Wednesday, 22 June 2011

School websites - have they got over-complicated?

The type of website that a school has can say a great deal about the school. Traditionally, schools have opted for a menu driven website which does all - it is the school's display window to the outside world, it has navigation and communications features, links to prospective parent/student and employment information, links to the various departments, entry points for students, staff and perhaps parents, newsletter or blog displays, perhaps a media gallery.
Sometimes you can see a lot of what the school is up to, other times you need to login for almost any bit of information - an open-to-closed dimension. Often information is hard to find, ending up down some one-way road into a website and no choice but to step-back to get to where you were. Nearly always, complicated.
We are splitting our website into three. The idea is to recognise three separate functions and then provide the type of website for each that meets the needs of the function.
1. Display window to the outside world - information for others, clear to find, split by type of user (prospective parent, prospective teacher, other information) and eye-catchy.
2. A navigation and communications portal - a clear method of finding where you want to go, an integrator of all things to do with navigating and communicating. Functional more than glossy.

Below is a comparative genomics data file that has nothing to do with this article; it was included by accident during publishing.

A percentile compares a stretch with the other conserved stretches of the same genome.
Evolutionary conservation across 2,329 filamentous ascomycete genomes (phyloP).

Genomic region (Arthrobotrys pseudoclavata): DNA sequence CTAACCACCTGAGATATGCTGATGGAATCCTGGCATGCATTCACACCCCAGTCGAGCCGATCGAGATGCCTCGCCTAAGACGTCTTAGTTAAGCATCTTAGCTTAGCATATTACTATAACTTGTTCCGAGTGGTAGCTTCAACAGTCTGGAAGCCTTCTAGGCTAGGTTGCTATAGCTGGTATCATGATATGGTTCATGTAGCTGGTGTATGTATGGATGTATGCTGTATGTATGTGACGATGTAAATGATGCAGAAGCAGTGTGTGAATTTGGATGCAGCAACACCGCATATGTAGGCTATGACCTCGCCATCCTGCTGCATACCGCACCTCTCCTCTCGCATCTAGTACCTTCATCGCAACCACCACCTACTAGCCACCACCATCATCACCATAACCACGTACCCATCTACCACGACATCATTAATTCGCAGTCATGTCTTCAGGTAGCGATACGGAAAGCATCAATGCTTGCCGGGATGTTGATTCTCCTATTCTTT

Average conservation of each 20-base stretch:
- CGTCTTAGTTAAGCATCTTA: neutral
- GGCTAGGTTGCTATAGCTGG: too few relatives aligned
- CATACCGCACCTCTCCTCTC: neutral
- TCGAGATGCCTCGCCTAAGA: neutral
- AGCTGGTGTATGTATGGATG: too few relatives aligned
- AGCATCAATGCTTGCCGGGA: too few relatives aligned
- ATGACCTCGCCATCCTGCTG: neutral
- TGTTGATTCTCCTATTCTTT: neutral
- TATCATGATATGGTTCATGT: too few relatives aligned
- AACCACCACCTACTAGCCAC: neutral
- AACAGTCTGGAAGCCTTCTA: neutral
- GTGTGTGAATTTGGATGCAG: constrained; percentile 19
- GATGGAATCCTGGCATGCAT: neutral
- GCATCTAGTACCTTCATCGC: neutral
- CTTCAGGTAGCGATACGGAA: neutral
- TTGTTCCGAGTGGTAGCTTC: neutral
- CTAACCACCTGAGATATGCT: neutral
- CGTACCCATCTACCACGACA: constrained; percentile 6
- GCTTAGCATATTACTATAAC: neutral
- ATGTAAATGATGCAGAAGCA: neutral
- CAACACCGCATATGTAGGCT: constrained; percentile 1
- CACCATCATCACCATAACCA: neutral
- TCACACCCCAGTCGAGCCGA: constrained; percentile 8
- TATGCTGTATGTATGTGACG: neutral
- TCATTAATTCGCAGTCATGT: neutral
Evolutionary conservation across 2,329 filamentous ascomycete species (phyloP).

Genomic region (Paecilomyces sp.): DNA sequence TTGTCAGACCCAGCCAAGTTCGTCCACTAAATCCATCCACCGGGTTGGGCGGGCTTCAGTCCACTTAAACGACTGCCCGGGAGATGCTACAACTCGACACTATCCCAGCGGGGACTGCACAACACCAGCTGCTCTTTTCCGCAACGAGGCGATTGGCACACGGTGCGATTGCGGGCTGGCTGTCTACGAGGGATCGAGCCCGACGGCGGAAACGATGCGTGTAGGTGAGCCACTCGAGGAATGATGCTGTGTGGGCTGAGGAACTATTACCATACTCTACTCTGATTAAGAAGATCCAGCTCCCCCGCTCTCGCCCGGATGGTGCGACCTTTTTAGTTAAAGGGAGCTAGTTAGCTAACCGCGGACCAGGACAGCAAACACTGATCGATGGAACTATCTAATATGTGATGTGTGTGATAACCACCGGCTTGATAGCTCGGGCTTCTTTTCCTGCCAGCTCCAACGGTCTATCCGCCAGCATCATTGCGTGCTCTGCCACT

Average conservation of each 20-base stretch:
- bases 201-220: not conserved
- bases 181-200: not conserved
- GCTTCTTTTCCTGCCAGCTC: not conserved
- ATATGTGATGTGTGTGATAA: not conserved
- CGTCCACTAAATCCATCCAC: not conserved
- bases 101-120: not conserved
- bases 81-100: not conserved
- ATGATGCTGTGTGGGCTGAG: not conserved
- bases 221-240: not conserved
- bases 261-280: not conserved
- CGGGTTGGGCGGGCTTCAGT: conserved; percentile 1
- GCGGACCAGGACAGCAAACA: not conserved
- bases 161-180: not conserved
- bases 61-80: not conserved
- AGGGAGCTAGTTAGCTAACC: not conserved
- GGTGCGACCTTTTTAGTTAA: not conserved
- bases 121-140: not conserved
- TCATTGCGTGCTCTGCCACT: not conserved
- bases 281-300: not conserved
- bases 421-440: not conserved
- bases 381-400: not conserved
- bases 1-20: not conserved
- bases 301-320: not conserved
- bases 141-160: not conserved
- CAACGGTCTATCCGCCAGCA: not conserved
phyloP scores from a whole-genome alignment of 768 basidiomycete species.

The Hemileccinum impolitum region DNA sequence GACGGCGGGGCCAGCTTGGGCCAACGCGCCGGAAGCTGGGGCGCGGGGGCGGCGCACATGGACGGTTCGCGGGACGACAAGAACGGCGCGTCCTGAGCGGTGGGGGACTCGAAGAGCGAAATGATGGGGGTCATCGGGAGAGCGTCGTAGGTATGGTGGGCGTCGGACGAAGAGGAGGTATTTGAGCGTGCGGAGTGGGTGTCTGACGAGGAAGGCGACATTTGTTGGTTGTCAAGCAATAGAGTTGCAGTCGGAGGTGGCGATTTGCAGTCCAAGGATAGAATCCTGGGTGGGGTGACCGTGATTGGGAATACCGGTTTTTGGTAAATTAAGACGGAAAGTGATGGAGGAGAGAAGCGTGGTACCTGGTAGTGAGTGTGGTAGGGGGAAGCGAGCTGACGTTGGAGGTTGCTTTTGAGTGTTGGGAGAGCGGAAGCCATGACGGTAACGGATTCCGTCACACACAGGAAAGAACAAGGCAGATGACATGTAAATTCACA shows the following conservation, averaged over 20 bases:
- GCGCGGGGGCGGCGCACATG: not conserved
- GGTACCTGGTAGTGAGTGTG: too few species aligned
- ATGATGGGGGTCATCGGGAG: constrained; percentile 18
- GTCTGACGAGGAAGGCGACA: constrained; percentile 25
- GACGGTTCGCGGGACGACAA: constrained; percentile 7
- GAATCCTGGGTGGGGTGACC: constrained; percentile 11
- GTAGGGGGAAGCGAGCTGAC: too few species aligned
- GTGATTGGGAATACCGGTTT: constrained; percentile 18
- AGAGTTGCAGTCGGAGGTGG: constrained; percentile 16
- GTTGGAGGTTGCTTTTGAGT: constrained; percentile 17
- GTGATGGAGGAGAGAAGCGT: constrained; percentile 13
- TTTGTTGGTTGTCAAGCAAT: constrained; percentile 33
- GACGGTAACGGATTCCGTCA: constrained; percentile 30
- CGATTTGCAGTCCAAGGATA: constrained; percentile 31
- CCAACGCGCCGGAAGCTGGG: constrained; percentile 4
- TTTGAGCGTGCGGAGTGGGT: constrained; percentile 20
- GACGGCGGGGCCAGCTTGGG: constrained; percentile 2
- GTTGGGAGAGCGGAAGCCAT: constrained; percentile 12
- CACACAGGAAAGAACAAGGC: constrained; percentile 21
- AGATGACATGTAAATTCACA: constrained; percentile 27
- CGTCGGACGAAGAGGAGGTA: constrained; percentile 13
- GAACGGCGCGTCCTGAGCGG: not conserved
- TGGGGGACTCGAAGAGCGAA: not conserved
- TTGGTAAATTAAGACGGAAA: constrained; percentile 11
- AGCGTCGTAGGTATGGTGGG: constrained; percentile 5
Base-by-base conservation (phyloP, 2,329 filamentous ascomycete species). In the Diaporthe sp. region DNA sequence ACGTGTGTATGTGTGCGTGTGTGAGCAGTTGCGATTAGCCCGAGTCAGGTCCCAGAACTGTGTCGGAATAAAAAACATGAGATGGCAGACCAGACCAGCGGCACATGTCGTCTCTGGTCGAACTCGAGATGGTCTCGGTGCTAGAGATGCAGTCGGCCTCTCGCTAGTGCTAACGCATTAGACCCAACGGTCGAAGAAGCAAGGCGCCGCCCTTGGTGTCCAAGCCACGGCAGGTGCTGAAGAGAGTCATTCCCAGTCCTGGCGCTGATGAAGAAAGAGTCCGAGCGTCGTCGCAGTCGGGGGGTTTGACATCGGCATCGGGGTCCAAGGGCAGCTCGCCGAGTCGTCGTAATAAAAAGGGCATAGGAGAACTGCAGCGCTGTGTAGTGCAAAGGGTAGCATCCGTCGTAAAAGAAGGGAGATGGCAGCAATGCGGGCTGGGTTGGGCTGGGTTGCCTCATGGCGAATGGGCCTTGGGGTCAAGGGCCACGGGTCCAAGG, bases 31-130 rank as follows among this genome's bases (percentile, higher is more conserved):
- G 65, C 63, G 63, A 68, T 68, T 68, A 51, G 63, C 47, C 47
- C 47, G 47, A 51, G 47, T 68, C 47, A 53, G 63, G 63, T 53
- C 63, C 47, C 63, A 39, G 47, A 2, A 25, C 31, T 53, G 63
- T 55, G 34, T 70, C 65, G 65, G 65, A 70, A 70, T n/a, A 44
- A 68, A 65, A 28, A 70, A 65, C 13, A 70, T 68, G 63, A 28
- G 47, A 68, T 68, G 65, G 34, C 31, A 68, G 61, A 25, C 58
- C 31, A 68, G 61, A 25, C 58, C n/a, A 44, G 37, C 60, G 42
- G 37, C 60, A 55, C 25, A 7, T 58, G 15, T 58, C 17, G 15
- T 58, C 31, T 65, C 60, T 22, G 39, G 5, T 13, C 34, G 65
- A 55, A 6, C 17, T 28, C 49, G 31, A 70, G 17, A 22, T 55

3. A learning portal - a place where student or teacher (eventually parent) can go to find the learning/teaching specifically for them. Functional but attractive and leading you to learning.
We hope for simplicity, ease of navigation and of finding things - we have the summer break to get it done.
Later: thumbing through the illustrations in Patrick McNeil's "The Web Designer's Ideas Book" (2007, How Books, Cincinnati, Ohio), particularly the bits on structure, provides some language to describe the above. He includes the following as types of web structures:

  • Horizontal scrolling
  • Tabs
  • Three Buckets
  • One Page
  • Modules
and we could add
  • Vertical Scrolling (what most websites are)
  • Massive Menus
The main page therefore, is a Three Buckets Page, the display window is One Page with Tabs, the navigating and communicating page is Massive Menus and Modules, and the learning portal will likely be One Page showing all the possibilities for each type of learner (student, staff, parent).

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